Bowler strikes at childhood disease
July 31, 2000
By Mike Falcon
Unlike most professional athletes, marathon bowler Thomas Becker is not driven by fame or fortune. Until he heard about spinal muscular atrophy (SMA) - a devastating neuromuscular disease that is the leading genetically-linked cause of death in infants under two - he had never thought about rolling 16-pound bowling balls for a world-record consecutive 30 hours and 48 minutes.
But until there's a cure for SMA, Becker may bowl forever. "I have to," he says. "It's the only way I know to bring attention to this tragedy."
Up to one in 6,000 babies is born every year with SMA, although estimates vary widely. One in 40-80 people carry the recessive gene that causes it. When two people with the gene decide to have children, there's a 25% chance their baby will develop SMA.
The baffling disease destroys motor neurons that transmit impulses from the brain to otherwise-healthy muscles. Due to lack of stimulation, the muscles atrophy, leaving the victims - most often babies and children - unable to walk, stand, or even sit up. They eventually die, usually from respiratory complications.
Despite the relatively common occurrence of the
gene that causes it, SMA is not well-understood. "It's
Becker has teamed up with AMF Bowling, Inc. to take his marathon work on the road. The AMF/FightSMA.com Tour kicked off in May and concludes in late August. When it's over, Becker will have bowled in all 50 states in 100 days in an attempt to raise $1 million for FightSMA.com and Andrew's Buddies, SMA advocacy groups and research sponsors.
Marathon bowlingBecker's introduction to SMA - and the genesis of his marathon bowling career - occurred in late 1998, when he happened to glance at a TV news show detailing eight-month old Allie Brenner's fight with the disease.
"Her dad was raffling off a Super Bowl ticket to raise money," recalls Becker, "and I had a tough time just watching. His little baby girl was dying. It really bothered me that nobody seemed to know about SMA."
After visiting Allie in the hospital, Becker came up with the notion that "a world record would make people pay attention." But what kind of record can a decorated veteran, father of two, and former bowling alley manager hope to break?
Having been around bowling all his life, Becker had vaguely heard of marathon bowling, but had never thought seriously about it. But after consulting the Guinness Book of World Records, he decided go after the most demanding of the several records in the category. After all, he thought, how tough could it be?
Very tough, it turns out. After one day and 41 minutes of continuous bowling, Becker was wheeled into a hospital, unable to stand, both feet covered in raw blisters, hands bleeding, suffering from dehydration and exhaustion. But he had his world record.
Six weeks later, Allie died.
The little girl's demise touched Becker deeply and prompted him to make himself a promise. He would not stop bowling until SMA could be stopped.
His next new marathon record of 31 hours and 48 minutes - knocking down more than 30,000 pins and bowling 328 strikes during 221 total games - was featured on The Today Show and in USA TODAY. The national coverage began to attract serious sponsors with equally serious commitments, including AMF.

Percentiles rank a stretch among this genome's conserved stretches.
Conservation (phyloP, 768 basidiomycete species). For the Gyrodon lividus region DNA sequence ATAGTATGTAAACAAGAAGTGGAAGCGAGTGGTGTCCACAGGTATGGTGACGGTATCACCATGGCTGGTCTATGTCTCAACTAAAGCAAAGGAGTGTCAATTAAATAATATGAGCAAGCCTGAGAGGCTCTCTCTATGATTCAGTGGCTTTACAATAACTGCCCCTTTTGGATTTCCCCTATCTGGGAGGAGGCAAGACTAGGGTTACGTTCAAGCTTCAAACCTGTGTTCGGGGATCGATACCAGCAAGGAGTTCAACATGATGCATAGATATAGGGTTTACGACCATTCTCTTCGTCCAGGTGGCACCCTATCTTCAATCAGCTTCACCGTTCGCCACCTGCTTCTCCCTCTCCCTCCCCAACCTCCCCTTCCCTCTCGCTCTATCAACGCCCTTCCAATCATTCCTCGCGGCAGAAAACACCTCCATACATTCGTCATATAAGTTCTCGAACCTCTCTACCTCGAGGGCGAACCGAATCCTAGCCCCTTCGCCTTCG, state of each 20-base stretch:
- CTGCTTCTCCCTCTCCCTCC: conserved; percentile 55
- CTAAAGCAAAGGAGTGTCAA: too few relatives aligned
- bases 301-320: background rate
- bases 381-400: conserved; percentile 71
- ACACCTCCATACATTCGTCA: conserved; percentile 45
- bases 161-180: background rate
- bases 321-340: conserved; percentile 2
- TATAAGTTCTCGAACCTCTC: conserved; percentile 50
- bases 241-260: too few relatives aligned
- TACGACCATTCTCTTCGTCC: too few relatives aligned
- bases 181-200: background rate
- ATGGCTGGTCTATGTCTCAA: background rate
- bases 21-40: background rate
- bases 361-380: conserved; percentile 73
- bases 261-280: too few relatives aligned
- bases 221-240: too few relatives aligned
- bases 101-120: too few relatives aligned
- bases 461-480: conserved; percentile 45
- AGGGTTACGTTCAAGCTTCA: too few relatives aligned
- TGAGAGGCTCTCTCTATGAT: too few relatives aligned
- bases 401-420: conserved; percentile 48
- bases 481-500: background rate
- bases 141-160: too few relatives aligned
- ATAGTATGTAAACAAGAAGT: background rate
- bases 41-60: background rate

The subsequent tour has turned Becker into the world's only professional marathon bowler. But infinitely more important, it has promoted new awareness of the dreadful disease.
Parents are usually the first to notice SMA
symptoms. Failure to develop age-appropriate motor functions - such as
sitting, standing, or walking unassisted - are key. Poor tongue and
chewing control can also be clues.
SMA is usually classified by when the disease's effects are first noticed - which has strong correlations to both the eventual effects of MSA and predicted survival outcomes.
Type I: Werdnig-Hoffman disease - Onset of symptoms usually occurs anywhere from the last trimester of pregnancy to eight months of age. The most severe form of SMA, it affects chewing, swallowing, respiratory muscles, and the arms and legs. Type I SMA victims can never sit up without help, and respiratory complications almost always end their life before age two.
Type II - Usual symptomatic onset is observed at 6-18 months of age. These babies and infants usually have fewer and less severe symptoms. They can usually sit up by themselves, but will never be able to stand or walk without support. Some children with SMA Type II have a relatively static course and remain free of life-threatening complications such as pneumonia.
Type III: Kugelberg-Welander disease - Symptoms usually appear after 18 months. Many of these children may appear "normal" until they are 5-10 or even older and may remain ambulatory for decades after the onset of symptoms. Other patients exhibit slowly progressive symptoms resulting in loss of independent walking. Respiratory complications are uncommon and swallowing problems are rarely encountered.
Because there is no cure for SMA, treatment concentrates on preventing complications and extending and improving the patient's quality of life. For Type I infants, this may mean feeding tubes and respirators. For children with Type II SMA, ventilator masks and motorized wheelchairs are the rule. For older Type IIIs, braces and physical therapy are usual.
New research developments provide hope,
however. Much of it is based on the work of French researcher Dr. Judith
Melki, who in 1995 "uncovered" the two nearly mirror forms of
the survivor motor neuron gene: SMN-1 and SMN-2, also known as SMN-T and
Actual Internet Story at http://www.usatoday.com/life/health/doctor/lhdoc204.htm